Increase Your Motivation to Exercise With This Simple Trick | The Distilled Man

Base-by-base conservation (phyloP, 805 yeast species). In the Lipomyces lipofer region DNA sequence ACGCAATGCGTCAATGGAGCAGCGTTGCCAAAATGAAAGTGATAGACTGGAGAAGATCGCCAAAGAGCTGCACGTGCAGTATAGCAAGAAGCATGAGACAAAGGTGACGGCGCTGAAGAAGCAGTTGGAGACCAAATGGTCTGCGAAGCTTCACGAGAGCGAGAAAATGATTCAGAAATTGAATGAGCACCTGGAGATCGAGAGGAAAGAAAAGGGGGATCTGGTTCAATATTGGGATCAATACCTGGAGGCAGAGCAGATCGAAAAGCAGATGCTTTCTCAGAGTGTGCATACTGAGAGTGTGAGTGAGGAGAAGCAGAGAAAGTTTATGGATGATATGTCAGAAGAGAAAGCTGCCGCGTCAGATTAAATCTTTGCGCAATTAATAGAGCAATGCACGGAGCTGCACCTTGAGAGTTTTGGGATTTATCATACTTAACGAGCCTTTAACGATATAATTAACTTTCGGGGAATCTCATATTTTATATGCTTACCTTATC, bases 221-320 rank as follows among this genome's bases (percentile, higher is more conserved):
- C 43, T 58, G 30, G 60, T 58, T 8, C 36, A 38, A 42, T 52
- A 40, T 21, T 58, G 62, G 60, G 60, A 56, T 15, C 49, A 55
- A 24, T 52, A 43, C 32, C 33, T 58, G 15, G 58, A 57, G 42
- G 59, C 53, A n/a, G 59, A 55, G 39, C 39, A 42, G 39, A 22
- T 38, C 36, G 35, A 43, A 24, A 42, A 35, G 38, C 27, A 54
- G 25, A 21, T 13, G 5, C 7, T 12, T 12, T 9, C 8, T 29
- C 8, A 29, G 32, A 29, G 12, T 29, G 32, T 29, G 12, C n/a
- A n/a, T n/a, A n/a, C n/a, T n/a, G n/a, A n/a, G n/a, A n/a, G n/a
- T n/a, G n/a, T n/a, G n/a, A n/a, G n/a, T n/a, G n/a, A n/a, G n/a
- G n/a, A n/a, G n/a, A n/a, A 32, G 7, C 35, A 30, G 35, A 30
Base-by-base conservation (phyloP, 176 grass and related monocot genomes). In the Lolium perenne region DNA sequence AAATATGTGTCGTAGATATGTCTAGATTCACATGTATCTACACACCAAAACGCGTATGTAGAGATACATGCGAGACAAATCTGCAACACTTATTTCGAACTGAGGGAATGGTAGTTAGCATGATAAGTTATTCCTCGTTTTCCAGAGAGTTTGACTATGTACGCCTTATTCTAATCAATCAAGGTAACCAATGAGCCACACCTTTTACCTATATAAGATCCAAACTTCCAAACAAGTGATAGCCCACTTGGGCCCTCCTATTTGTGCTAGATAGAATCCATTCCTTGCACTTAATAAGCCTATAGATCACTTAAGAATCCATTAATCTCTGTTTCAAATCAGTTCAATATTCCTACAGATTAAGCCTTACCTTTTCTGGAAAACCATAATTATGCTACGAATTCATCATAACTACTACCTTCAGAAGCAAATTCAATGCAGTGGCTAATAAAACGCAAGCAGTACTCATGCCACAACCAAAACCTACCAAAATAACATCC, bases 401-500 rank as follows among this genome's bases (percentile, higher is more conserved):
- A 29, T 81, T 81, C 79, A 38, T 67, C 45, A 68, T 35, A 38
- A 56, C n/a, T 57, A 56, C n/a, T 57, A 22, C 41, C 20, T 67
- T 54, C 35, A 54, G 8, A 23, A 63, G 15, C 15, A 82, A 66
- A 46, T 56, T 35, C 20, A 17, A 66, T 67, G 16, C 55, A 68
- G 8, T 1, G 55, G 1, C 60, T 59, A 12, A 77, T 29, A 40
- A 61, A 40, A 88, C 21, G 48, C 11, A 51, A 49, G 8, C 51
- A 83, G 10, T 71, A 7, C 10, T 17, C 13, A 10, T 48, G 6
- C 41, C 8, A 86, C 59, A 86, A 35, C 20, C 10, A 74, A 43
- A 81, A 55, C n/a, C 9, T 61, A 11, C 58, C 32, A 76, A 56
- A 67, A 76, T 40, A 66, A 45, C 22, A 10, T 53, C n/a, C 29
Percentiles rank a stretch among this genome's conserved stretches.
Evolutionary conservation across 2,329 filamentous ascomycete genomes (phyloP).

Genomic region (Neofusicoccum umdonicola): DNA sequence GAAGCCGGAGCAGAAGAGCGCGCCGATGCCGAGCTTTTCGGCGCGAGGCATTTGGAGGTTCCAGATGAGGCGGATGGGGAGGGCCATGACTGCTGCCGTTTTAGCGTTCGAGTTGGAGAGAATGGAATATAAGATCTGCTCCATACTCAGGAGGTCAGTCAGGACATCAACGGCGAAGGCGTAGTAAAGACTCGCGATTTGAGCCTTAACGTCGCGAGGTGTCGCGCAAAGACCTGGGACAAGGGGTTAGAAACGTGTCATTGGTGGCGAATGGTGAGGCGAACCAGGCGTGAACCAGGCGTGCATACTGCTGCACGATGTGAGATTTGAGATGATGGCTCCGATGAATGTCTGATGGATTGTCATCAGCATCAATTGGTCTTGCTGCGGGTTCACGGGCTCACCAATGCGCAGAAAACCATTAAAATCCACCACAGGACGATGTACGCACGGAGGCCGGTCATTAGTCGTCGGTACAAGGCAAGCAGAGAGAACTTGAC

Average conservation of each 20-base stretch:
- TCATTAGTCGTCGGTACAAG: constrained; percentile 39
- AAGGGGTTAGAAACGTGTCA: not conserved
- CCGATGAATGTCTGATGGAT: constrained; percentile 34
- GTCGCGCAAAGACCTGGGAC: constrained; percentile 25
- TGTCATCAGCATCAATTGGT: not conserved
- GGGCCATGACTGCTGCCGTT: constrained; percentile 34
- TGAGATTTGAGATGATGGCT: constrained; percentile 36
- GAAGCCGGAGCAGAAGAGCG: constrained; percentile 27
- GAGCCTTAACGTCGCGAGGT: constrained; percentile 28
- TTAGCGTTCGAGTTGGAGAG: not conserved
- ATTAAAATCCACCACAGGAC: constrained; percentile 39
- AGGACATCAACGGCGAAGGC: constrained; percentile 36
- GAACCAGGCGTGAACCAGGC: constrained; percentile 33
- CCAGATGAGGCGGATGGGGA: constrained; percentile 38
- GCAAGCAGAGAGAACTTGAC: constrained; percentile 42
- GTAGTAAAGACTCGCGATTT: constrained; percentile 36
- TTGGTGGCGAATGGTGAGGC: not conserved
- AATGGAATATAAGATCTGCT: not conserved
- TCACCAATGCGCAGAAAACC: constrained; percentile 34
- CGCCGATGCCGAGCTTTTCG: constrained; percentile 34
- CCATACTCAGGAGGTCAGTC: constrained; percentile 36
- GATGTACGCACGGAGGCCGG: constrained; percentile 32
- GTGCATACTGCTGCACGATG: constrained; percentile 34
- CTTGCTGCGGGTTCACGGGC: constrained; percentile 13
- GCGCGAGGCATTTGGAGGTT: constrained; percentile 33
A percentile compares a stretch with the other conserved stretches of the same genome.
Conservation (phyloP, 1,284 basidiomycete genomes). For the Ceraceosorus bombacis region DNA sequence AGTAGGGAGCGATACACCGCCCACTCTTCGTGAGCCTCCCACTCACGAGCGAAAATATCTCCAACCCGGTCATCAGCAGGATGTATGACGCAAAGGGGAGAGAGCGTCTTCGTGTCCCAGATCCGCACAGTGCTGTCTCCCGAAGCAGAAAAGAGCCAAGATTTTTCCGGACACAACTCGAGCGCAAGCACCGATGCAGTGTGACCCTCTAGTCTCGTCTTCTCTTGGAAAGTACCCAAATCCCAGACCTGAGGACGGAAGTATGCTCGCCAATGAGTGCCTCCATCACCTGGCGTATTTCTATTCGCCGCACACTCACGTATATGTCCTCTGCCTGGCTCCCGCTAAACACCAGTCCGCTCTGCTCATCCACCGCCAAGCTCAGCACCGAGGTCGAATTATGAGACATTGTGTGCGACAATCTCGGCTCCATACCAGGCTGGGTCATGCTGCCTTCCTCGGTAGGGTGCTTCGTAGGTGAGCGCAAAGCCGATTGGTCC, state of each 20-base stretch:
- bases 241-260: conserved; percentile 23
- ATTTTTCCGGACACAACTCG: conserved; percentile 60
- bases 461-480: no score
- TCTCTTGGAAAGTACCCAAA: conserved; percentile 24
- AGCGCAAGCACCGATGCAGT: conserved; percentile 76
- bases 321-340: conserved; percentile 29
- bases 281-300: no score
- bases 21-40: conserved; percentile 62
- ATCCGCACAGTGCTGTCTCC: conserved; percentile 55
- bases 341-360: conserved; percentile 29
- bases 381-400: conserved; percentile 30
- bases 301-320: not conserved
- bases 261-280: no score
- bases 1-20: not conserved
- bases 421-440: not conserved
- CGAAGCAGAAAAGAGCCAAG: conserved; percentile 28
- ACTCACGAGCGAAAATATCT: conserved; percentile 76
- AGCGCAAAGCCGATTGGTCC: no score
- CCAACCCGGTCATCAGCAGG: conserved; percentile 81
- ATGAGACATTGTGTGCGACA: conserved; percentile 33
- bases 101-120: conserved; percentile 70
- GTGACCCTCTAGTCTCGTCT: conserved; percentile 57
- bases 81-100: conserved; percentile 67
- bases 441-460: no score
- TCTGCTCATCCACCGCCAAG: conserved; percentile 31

Hi, I’m Kyle Ingham, Founder of The Distilled Man. Today, I want to talk to you about a simple trick that will dramatically increase your motivation to exercise. Now, before I get started, don’t forget if you like this video please hit like and if you want to see more videos like this make sure and subscribe to my YouTube channel. Now, I’ll admit I have not always had the best time exercising. It’s been a bit of a struggle for me, but recently I came across a strategy that has just dramatically increased my ability to exercise regularly. And now with this new approach I’m actually able to exercise four to five times a week consistently. And not only that, I actually look forward to exercising now, as part of my morning routine, and I never did that before. So let’s step back for a moment. Why is it so hard for us to exercise regularly? I mean, it’s not like we don’t know that it’s important. I mean, we’re constantly bashed over the head with the fact that it helps improve, you know prevent disease, helps improve overall health, helps us lose weight, helps lower our risk for heart disease, diabetes. I mean the list goes on and on. It’s really basically the closest thing to a fountain of youth or a miracle drug that exists today. Yet somehow, all of this evidence and all this information is not enough to motivate us to exercise regularly. So what’s the problem? Recently I picked up a copy of a great book by Dr. Michelle Segar called “No Sweat: How the Simple Science of Motivation Can Bring You a Lifetime of Fitness”. It’s got a lot of great strategies that I found personally helpful for changing the way I look at exercise. According to Dr. Segar, long-range goals like, preventing disease and improving overall health, they exist in some vague future. And that’s the problem, according to research humans are hard-wired to prefer immediate gratification over long-term benefits. Basically the problem is our “why” for exercising. What associations we have with it, what it means to us. And once we begin to associate exercise with being something that we have to do, it becomes a chore and it becomes a “should.” And that can really undermine our motivation. So, Dr. Segar and her team did some interesting studies to kind of find out what the impact of people’s reasons for exercising was. And they pulled the study participants and not surprisingly 75% of those participants said that their reasons for exercising were external things, like wanting to lose weight, wanting to have better overall health, prevent disease, etc. and then 25% of those people had other reasons like to feel grounded or that they appreciated how it made them feel in their daily lives. So, then they actually measured how much these people actually exercised over the course of the next year. So, surprisingly the vast majority of the people whose goals were weight loss and overall health exercised far less than the other group. And as much as 32% less in some cases. So, the truth is, people tend to approach things that make them feel good and stay away from things that make them feel bad. So, the way that you feel about the immediate outcome of something is going to have much more motivating effect than what you feel the theoretical value is. So, rationally you may know that exercising is good for your heart and will help you live longer, but it’s that immediate gratification from exercise that you feel that’s going to help you wake up at 6AM on a Tuesday morning to go running when it’s still dark and cold. It becomes this gift that we give ourselves that we actually want to exercise. So, that idea of reframing exercise from something that you should do to something that you want to do can have a tremendous motivating effect. You really have to focus on an internally meaningful reason to exercise. Enjoying the immediate benefits, so you actually want to exercise. And for me that’s made all the difference, just reframing how I think about the reasons for exercise. Whereas before it seemed like something that I had to do that was always a chore. Now, I see it as almost a selfish pampering act where I’m going to get immediate benefits because I do feel better when I exercise. I do get the endorphin rush, and I do feel physically better and have less stress. So, now I want to hear from you what’s your motivation for exercising currently and how well is that working? Let me know in the comments. Also, if you haven’t already grabbed a copy of my ebook don’t forget you can click on screen right now and download a copy. It’s called “48-Hour Gentlemen: Your One-Weekend Plan to More Confidence, Poise and Manly Know How.” Thanks a lot for watching and I’ll see you soon.